Over the last couple of weeks, a new star has emerged on the YouTube video site. YouTube, for those of you who don't know, is a place where almost anyone can post a video (except pornography). Content ranges from teen skateboarders, practical jokes, excerpts from favorite televsion shows, animation and assorted humor, to video blogs.

In that last category, a 78 year-old widower living alone in England has become one of the top attractions on the site. He's not outrageous or shocking - he's simply honest - and that's what's attracting people of all ages to watch his five minute musings on both his own life, and the world at large.

YouTube allows the viewer to subscribe to a particular individual's videos, so that their latest creation will allows appear when the subscriber signs on to YouTube.

As of this writing, "geriatric1927" has 5,821 subscribers - and he only posted his first video on August 5th! To put that in perspective, he's already the 11th most subscribed "channel" of all time - #1 for this week, and already #1 for the month. His August 5th video has been viewed 254,694 times.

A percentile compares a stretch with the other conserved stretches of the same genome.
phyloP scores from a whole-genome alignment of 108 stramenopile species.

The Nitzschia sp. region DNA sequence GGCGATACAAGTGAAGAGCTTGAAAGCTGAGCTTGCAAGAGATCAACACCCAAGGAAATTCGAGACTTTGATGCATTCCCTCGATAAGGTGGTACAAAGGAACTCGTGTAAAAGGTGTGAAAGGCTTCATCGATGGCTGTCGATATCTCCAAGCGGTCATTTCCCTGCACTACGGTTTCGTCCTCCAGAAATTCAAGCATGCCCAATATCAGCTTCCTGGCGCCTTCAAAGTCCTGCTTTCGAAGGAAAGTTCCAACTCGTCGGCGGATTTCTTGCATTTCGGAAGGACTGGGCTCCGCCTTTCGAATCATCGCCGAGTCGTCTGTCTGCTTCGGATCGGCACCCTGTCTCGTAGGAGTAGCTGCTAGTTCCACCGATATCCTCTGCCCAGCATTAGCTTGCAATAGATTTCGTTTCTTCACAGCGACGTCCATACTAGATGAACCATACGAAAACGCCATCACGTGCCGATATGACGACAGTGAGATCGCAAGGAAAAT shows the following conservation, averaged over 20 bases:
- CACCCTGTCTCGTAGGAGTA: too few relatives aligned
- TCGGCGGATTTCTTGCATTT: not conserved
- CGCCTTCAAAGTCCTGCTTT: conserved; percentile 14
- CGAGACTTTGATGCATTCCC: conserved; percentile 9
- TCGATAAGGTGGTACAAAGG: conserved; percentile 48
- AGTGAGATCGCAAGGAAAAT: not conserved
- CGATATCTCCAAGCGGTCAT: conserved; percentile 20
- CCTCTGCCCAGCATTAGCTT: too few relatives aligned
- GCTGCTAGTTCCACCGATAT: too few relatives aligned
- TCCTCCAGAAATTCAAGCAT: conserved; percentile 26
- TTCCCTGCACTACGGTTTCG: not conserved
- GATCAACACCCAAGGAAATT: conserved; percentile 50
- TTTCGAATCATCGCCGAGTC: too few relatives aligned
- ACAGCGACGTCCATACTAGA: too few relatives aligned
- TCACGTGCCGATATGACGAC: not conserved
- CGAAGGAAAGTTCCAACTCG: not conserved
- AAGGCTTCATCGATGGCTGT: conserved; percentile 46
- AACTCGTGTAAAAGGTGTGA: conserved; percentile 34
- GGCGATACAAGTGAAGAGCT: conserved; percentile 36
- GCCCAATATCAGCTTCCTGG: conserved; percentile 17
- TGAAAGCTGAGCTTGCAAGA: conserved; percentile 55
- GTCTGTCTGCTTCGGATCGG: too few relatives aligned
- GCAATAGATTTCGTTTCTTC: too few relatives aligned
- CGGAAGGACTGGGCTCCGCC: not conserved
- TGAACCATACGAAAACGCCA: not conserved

Take a look at his latest - you're almost certain to hear about him on the news fairly soon. In less than a week, he's become a legend:

Wednesday, August 09, 2006


Later this month, I'll be traveling with my associates at Roads End Enterainment to New Delhi, India, where I'll be continuing the "FreshiFilx" program that began this spring in Los Angeles Unfied School District (and also encompassed the film camp I discussed in a previous blog). We'll be teaching filmmaking to middle-school age kids for about a week - and exploring New Delhi, a city of which I which I currently know little. This is the sort of traveling that I think is particularly worthwhile. I'm generally not satisfied with seeing landscape or landmarks. Why travel anywhere if all you seek is a postcard image?

Saturday, August 05, 2006

Apple Reborn

I finally got my Mac Back this past Friday - so far, so good - it seems to be working. I'm crossing my fingers. Of course, now one of my external drives is making a strange noise....